Wasn’t Nicole’s death enough? Now Threshold Sports has to ruin Gord’s career!(see “Why Gord Fraser and Health Net won’t be in Philly” by Charles Pelkey -June 2, 2003)Gord Fraser had every right to go for the $250,000 bonus. Not only did he have to experience Nicole’s death, but he also had his chance for thebonus taken away.Having known what tremendous pressure and hard work it required to get to get a team and a rider to that point and all the emotions that we all went through on September 17, 2000, I can only express support for Gord’s position. It is sad that this is what has become of all of it.Threshold Sports should be ashamed. I am completely shocked.Suzanne SonyeSonye was a Saturn teammate of Nicole Reinhart. – EditorThis could have been avoided
Threshold, BMC and USAC have known about this problem for two years, instead of working for a solution, they have chosen to make the problem worse. Threshold should solve the problem, as it is not going to go away just because they will not allow Health Net to race. Philadelphia is the USPRO Road Championships, how can an American teambe excluded?USA Cycling should not allow this to happen. They are the governing body and need to step in to protect the integrity of the sport. Their job is to protect the sport and improve the environment to help the sport grow.They are failing to do their job. Threshold is trying to use bully tactics by excluding the team, a new team that the sport desperately needs. The Health Net team was invited previously, so the team should race period. The lawsuit should be settled on its own merits in court.You don’t see the NFL excluding the Raiders from competition or the Super Bowl just because the team is suing the league.John WordinWordin was director of Fraser’s Mercury team during the 2000 season. – EditorIf they ban Health Net, who de we boycott?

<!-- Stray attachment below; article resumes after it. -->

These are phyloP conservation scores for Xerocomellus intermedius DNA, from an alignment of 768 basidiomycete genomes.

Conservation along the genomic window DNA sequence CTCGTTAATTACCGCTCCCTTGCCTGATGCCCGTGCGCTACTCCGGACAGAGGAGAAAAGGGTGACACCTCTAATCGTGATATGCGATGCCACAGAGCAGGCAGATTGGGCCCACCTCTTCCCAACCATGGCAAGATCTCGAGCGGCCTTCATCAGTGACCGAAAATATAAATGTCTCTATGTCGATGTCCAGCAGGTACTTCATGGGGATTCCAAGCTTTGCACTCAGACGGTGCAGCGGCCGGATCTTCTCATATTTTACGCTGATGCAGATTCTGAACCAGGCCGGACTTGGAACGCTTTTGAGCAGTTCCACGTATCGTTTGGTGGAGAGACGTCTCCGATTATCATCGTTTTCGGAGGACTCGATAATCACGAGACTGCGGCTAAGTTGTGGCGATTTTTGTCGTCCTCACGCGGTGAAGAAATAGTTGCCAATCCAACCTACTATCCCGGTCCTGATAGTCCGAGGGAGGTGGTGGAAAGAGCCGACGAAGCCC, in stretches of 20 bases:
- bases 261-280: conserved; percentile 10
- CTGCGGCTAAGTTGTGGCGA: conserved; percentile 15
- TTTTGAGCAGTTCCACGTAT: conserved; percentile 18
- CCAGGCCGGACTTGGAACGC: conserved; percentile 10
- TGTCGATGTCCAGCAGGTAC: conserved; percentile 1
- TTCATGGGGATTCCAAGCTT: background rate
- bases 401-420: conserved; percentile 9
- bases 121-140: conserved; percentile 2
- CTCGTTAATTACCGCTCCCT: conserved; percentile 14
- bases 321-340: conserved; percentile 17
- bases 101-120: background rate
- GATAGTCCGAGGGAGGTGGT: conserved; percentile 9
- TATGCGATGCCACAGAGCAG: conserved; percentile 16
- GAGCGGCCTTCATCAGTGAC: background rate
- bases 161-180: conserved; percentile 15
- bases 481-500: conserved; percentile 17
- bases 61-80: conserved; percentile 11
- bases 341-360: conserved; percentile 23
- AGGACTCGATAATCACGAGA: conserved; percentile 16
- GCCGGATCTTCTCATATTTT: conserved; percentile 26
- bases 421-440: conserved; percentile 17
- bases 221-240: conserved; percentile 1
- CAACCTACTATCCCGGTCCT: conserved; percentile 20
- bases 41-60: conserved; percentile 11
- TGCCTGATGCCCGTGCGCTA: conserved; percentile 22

It might be worth learning a bit more about the sponsors Threshold is counting on to make their events a success, so that we can apply some pressure.A national championship should be a national championship, with all of a nation’s best riders going at it hammer and tongs.Ron Sinclair
Redondo Beach, CALet the lawyers lawyer and the riders ride
I believe that it is in the best interests of cycling in the U.S. to allow the Health Net Cycling team to participate in Wachovia Week.Understanding that legal disputes bring about hard feelings for everyone involved, I hope that the parties can put aside the legal wrangling and do what is best for a new sponsor to our sport (Health Net), the cyclists and cycling fans.I know that the good people at Threshold are bigger than this and have always done what is best for the sport. Let the lawyers fight it out – let the riders race.Eloise Romais
New York, NYThen why make the other Health Net riders pay?
As a lawyer and a cyclist who loves to follow racing, I am nonplused that a promoter would disinvite an entire team of talented riders because a private dispute exists between one rider and the promoter.Of course I am not privy to the intricate facts of the lawsuit, butas presented, the lawsuit’s issues have no relationship to the current races from which Health Net is disinvited. It seems like way too much spite and malice on the part of the promoter with little thought to the good of the sport. As a spectator, I want to see the best race, not the promoter’s personal favorites.Giny ChandlerAn open letter to David Chauner